The Synod of NSW and the ACT is one of six Synods responsible for overall support of community services, mission planning, theological education and other educational services. We are also responsible for administrating Ministers, property, finance, insurance and other shared services.

Our fundamental building blocks are local Congregations, regional Presbyteries, state Synods, and the national Assembly. They are inter-related and are also called Councils.  Each Council has its own distinct tasks, and recognises the limits of its responsibilities in relation to its peers. We work together just like family.

Congregations are communities who seek to follow Jesus, learn about God, share their faith, care for each other, serve the local community and to live faithfully with real joy. They usually meet in a Church building which symbolises Christian spirit.

Right now there are more than 600 Congregations made up from around 50,000 members in NSW and the ACT. Many have existed for a long time and many are new. Our Congregation gatherings are very diverse including café style, heritage style and contemporary church meeting areas.

While they are vastly different, each Congregation aims to embrace all people and to unite them with each other and with God. This is demonstrated by having an “open table” for Holy Communion where all people who has been baptised are invited.  It also welcomes children for baptism and divorcees who wish to re-marry.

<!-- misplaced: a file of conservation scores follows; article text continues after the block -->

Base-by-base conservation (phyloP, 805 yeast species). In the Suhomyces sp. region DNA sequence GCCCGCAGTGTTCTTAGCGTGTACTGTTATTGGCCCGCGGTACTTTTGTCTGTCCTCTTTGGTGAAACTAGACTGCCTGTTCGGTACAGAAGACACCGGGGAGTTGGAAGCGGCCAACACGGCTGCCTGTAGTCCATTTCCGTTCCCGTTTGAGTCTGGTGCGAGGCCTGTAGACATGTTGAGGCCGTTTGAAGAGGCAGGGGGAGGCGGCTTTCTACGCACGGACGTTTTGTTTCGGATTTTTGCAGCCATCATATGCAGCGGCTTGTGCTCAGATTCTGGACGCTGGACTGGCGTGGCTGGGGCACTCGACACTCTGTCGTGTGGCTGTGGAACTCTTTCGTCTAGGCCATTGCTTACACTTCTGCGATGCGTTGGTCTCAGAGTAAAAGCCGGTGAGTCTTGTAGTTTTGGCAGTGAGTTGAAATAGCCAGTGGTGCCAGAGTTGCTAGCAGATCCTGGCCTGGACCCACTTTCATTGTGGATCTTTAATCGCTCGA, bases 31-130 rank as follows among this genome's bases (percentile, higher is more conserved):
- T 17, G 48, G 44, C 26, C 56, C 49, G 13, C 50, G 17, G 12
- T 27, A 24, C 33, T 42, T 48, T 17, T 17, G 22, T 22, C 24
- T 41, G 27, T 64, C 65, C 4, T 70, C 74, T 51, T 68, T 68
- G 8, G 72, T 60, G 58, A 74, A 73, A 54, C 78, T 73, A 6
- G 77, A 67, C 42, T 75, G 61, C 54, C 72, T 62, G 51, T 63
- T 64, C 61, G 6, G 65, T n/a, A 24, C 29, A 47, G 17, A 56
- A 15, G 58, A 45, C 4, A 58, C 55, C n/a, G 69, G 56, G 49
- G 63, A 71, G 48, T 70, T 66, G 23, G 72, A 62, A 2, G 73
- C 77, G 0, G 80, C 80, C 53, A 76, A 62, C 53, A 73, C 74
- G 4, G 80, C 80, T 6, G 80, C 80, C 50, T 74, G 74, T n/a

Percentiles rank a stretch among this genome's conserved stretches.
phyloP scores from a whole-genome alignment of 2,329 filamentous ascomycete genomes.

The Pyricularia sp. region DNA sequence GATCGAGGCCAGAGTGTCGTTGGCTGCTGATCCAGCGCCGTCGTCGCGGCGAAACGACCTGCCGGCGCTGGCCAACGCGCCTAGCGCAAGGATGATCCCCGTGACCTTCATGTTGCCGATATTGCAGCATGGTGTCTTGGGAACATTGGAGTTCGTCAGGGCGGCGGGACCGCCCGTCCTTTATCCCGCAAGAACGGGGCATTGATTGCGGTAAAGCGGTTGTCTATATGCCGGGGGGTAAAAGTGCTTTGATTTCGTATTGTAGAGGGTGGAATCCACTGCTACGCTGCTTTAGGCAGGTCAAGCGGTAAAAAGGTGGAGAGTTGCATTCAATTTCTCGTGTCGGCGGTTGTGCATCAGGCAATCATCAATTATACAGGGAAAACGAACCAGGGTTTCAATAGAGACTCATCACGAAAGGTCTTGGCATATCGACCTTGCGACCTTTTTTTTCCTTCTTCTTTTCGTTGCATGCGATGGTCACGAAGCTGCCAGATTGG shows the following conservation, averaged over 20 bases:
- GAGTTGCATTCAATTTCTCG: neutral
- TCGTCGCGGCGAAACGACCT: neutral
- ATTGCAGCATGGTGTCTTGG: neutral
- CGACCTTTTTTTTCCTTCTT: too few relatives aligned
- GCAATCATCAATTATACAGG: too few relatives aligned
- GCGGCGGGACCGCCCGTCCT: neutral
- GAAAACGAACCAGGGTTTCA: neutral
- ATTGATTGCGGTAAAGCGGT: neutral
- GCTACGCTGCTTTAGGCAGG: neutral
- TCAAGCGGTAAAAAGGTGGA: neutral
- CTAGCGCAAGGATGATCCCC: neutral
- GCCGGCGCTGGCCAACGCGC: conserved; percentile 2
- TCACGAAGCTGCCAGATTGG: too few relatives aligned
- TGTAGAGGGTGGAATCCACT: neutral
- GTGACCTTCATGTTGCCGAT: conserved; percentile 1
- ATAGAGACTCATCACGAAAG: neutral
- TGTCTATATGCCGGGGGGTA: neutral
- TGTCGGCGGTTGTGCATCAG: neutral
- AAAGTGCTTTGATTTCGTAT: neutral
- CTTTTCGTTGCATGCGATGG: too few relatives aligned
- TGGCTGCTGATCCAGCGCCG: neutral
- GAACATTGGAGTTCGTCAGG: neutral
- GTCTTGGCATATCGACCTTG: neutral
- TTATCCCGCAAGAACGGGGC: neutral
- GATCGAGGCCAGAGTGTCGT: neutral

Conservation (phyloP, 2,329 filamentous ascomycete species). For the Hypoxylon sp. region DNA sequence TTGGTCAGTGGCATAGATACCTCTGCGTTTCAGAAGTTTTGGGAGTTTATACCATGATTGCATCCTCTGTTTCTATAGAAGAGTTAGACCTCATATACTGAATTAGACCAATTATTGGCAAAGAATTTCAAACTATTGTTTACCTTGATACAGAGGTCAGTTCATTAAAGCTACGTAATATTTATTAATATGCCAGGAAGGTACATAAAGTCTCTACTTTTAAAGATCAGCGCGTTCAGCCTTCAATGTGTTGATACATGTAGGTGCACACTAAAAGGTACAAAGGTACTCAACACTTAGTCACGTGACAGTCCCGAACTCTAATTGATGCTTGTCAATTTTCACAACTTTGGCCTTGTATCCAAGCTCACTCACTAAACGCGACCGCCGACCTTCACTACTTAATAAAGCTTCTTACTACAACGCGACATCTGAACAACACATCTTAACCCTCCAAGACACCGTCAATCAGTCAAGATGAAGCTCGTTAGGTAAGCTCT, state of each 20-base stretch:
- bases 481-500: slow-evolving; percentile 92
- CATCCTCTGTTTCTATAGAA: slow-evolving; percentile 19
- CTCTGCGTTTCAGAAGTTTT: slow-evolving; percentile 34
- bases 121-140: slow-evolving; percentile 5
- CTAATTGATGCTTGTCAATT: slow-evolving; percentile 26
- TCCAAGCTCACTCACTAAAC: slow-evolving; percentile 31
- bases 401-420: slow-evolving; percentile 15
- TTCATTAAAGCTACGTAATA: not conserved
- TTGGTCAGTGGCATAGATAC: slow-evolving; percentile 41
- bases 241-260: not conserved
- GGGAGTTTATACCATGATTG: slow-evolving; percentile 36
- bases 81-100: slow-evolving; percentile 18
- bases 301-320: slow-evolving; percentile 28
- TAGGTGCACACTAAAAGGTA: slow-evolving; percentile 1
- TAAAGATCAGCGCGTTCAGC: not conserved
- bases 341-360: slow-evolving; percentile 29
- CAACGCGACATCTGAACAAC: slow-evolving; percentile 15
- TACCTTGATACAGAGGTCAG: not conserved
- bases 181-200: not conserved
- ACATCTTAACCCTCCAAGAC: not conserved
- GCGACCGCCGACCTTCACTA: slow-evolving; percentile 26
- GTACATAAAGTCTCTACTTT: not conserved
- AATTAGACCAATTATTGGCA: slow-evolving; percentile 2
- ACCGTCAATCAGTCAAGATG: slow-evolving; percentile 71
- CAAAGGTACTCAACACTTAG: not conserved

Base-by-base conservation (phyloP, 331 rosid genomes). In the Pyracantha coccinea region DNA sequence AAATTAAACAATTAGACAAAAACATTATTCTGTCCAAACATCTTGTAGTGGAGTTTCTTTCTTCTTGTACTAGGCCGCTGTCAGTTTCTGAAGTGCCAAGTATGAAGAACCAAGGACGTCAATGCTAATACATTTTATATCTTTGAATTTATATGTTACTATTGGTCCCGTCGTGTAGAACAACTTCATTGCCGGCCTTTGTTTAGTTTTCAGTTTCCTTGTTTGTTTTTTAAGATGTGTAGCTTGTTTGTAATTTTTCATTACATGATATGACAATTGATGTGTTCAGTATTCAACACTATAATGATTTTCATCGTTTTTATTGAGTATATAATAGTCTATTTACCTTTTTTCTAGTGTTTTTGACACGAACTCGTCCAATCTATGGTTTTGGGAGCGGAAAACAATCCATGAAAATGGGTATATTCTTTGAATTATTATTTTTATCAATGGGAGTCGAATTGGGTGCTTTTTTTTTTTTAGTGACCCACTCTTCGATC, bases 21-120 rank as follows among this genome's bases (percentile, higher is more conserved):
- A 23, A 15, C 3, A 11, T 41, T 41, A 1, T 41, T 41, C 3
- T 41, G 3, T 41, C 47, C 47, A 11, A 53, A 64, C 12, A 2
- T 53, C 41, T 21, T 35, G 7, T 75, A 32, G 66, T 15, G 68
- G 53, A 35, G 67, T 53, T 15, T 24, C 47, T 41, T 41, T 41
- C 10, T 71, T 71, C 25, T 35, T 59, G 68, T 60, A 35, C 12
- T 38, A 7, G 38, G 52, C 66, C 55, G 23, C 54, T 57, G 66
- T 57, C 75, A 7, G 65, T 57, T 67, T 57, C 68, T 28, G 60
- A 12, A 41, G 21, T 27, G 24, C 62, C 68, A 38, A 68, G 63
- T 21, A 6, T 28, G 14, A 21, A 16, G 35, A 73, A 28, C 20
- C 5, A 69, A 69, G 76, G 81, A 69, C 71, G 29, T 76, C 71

Some new groups prefer to worship on Wednesdays instead of Sundays, or to Minister across a region rather than in a local area.

Presbyteries are responsible for supervising day-to-day church life and work in their region.  Ministers and Deacons report to the Presbytery which is responsible for their care. 

There are 14 Presbyteries in the Synod of New South Wales and the ACT.

Download the map of Presbyteries and their boundaries in NSW and the ACT

Synods are responsible for overall support of Uniting Churches in their areas.  Specifically in community services, mission planning, educational services, resource planning, people management including Ministers and all other administration matters regarding property, finances and insurance.

The elected head or spiritual leader of the Synod is the Moderator

The General Secretary is appointed to provide leadership by actively engaging in strategic thinking about the life, direction, vision and mission of the church. 

The Secretariat is responsible for providing administrative services to the Synod, Synod Standing Committee and all other Synod Committees.


The Assembly is national council of the Uniting Church in Australia, headed by the President of the Uniting Church, with a General Secretary as chief executive officer.

Are you interested in volunteering your time on a committee, commission or board?

There are many possibilities within the Uniting Church where people can offer their time and gifts in service to the church.

Contact The Secretariat about vacancies across the committees and councils of the Church.

Alternatively, you can volunteer as an office bearer at your local Uniting Church.